(CNN)The House voted Wednesday to create a new select committee that will investigate the deadly January 6 attack on the US Capitol, in a vote falling mostly along party lines that signals the political fight to come over the panel’s examination of the insurrection.
The House voted 222-190 to formally create the select panel. Just two Republicans joined with Democrats to support its formation — Reps. Liz Cheney of Wyoming and Adam Kinzinger of Illinois.
Ahead of the vote, House Speaker Nancy Pelosi said on the floor that she was “heartbroken” Congress could not establish a bipartisan commission. Even though the speaker said she was still “hopeful” that a bipartisan commission could happen in the future, Congress had to move forward with the select committee.
“We cannot wait,” Pelosi said Wednesday. “We believe that Congress must in the spirit of bipartisanship and patriotism establish this commission. And it will be conducted with dignity, with patriotism, with respect for the American people, so that they can know the truth.”
Pelosi made the move to establish the committee after Senate Republicans blocked the formation of a bipartisan commission to investigate the January 6 attack.
“Our bipartisan, good-faith proposal was met with a filibuster. Now that Senate Republicans have chosen to block the formation of an independent commission, it falls to the House to stay the course and get the answers they deserve,” said House Homeland Security Chairman Bennie Thompson, who is one of the potential candidates to chair the select committee.
Republicans charged that the select committee envisioned by Democrats was merely a partisan panel that would be used to attack former President Donald Trump. While 35 Republicans voted in favor of the bipartisan commission legislation, nearly all GOP lawmakers opposed the select committee, including most of the 10 Republicans who voted to impeach Trump in January.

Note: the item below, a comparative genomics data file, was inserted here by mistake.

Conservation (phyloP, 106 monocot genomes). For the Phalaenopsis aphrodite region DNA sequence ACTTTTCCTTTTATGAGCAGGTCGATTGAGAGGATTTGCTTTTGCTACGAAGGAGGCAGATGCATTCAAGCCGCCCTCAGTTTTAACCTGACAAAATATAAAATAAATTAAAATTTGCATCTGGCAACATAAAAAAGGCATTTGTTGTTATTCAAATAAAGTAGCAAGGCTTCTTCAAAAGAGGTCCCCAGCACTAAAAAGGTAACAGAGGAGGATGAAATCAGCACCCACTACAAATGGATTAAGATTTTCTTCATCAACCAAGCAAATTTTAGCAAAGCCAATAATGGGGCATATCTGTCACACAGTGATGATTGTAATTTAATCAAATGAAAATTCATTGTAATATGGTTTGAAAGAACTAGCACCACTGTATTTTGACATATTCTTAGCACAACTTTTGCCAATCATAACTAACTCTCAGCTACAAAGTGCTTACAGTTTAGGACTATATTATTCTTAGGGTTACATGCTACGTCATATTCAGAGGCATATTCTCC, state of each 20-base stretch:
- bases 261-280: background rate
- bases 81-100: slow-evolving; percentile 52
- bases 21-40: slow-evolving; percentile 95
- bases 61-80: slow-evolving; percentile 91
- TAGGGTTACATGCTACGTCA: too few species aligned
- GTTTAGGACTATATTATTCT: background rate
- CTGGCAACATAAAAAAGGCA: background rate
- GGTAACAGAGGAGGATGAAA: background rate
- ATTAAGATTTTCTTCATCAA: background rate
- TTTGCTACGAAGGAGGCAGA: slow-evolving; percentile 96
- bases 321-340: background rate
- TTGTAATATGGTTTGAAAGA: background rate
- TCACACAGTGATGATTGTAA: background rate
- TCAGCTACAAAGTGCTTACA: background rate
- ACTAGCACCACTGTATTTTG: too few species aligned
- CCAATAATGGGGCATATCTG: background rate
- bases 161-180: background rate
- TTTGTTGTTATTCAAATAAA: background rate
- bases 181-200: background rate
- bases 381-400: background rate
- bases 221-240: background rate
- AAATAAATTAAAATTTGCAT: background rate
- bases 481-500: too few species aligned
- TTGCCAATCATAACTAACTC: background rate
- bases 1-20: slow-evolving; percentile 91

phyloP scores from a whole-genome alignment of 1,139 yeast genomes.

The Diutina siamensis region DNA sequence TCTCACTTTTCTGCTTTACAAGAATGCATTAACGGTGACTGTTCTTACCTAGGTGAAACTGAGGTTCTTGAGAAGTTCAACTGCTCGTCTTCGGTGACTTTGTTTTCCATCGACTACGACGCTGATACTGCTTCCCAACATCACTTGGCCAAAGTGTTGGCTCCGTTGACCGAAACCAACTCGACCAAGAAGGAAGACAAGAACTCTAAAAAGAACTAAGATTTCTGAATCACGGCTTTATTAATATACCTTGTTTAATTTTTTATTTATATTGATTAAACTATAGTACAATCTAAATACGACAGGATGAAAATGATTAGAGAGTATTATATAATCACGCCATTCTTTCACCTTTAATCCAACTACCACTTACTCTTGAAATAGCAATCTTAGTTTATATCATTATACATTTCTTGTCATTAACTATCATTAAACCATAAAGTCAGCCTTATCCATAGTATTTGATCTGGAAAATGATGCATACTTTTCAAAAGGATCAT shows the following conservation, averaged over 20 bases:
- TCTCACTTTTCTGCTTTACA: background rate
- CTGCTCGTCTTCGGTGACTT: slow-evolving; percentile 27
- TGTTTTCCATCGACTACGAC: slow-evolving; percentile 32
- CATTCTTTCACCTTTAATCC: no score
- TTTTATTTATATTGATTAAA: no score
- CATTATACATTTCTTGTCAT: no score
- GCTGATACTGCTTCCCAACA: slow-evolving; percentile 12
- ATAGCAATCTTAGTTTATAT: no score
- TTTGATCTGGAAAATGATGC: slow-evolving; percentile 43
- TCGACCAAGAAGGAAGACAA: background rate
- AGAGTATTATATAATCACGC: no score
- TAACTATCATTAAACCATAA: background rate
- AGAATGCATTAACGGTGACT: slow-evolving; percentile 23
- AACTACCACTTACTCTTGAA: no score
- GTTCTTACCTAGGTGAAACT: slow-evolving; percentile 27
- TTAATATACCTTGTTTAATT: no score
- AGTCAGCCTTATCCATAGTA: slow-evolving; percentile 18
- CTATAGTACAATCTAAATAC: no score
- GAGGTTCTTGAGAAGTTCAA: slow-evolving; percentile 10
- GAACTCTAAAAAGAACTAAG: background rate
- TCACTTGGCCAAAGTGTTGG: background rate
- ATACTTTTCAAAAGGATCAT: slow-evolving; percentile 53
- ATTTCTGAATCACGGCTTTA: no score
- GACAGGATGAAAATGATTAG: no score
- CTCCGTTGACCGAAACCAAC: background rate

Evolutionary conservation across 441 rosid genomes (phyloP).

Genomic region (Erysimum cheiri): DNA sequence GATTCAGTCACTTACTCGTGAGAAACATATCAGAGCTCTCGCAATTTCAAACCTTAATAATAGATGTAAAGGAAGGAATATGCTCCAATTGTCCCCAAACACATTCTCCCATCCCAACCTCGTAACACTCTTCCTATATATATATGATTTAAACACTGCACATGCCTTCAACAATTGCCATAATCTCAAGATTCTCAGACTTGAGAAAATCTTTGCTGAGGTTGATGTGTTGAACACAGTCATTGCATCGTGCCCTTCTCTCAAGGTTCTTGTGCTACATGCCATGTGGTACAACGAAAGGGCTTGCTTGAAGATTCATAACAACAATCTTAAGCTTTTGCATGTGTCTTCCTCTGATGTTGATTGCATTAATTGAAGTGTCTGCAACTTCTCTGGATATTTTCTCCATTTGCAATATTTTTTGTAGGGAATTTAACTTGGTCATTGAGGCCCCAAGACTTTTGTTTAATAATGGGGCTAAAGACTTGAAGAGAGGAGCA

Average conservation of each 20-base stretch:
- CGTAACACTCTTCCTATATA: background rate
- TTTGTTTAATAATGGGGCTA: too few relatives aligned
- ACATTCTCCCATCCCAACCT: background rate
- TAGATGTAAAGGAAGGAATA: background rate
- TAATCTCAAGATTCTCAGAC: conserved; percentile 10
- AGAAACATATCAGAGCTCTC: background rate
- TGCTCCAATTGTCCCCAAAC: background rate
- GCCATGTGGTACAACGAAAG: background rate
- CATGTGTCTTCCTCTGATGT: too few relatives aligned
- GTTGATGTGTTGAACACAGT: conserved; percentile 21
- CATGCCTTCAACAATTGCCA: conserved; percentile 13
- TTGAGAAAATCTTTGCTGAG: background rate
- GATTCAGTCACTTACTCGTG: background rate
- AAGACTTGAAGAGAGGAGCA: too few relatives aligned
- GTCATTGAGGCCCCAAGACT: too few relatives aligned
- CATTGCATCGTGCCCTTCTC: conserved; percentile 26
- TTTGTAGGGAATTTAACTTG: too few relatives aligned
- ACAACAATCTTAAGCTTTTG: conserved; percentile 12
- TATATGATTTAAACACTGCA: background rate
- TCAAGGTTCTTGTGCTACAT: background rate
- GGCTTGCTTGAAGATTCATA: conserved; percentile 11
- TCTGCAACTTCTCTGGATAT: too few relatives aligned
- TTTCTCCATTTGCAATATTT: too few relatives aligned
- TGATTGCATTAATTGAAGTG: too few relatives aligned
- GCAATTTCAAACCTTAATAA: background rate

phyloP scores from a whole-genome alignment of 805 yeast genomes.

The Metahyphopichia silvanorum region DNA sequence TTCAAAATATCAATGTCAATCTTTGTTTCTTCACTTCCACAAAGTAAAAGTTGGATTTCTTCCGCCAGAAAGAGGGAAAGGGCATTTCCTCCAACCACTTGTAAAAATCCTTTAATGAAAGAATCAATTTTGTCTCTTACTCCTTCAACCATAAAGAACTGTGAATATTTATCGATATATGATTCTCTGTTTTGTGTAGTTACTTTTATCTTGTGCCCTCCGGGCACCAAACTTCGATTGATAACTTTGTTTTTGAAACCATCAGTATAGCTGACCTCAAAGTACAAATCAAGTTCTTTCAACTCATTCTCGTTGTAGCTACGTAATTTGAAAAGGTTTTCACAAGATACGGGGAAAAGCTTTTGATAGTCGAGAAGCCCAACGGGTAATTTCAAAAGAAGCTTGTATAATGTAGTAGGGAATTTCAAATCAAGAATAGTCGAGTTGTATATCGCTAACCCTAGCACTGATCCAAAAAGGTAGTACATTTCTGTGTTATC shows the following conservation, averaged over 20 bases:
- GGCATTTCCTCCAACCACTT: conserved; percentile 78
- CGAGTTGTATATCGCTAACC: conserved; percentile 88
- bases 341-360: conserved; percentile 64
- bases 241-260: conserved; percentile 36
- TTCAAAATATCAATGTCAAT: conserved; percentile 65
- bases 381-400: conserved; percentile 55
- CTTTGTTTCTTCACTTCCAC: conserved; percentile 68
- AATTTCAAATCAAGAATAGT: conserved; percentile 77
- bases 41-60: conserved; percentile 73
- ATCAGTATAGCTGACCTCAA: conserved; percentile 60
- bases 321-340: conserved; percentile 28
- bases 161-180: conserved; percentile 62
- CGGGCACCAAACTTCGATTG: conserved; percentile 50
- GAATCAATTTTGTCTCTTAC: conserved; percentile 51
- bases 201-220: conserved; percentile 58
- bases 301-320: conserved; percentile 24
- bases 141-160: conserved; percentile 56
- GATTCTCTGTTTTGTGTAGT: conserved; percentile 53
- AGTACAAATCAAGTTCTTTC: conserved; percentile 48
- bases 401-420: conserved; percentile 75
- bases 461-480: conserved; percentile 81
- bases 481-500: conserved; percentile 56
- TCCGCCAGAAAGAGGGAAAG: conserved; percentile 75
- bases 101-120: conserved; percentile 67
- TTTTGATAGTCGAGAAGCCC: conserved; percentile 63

“I supported a bipartisan independent commission. This is the opposite,” Rep. Anthony Gonzalez, the Ohio Republican who voted to impeach Trump and was the target of the former President’s rally over the weekend, told CNN before the vote.
Now the question falls to how House Minority Leader Kevin McCarthy will approach the new committee. The California Republican has declined to answer questions this week about who he might appoint to the committee — such as those who voted to overturn the election or have downplayed the violence on January 6 — or whether he will appoint Republicans at all.
After the vote, McCarthy still refused to say if he will cooperate and offer up members to serve on the committee, telling CNN, “It seems pretty political to me.” He did not respond when CNN asked if that meant he would not appoint anyone.
Under the House’s resolution, Pelosi will appoint eight members to the commission and McCarthy has five slots “in consultation” with Pelosi — meaning the House speaker could veto his selections.
Asked Tuesday if she would consider vetoing McCarthy’s selections if they had voted to overturn Biden’s win, Pelosi said, “We’ll see. We’ll see who they nominate.”
If she does appoint a Republican, it’s likely to be either Cheney or Kinzinger.
Cheney continued to be mum about any conversations she may have had about serving on the select committee, telling CNN, “It’s all up to the speaker.” A source familiar with the matter said the Wyoming Republican hasn’t spoken to Pelosi yet about serving on the committee.
“If I’m asked to serve on it, I’m going to consider it. I haven’t been asked,” Kinzinger told a local TV station Wednesday. “It’s not necessarily anything I look forward to doing, but if I thought my voice was needed to get to the bottom of it, it would be something I would be open to.”
Pelosi would not say if she has decided to appoint a Republican to the select committee when speaking at a news conference ahead of the vote.
“I will be making whatever statement I make about the s
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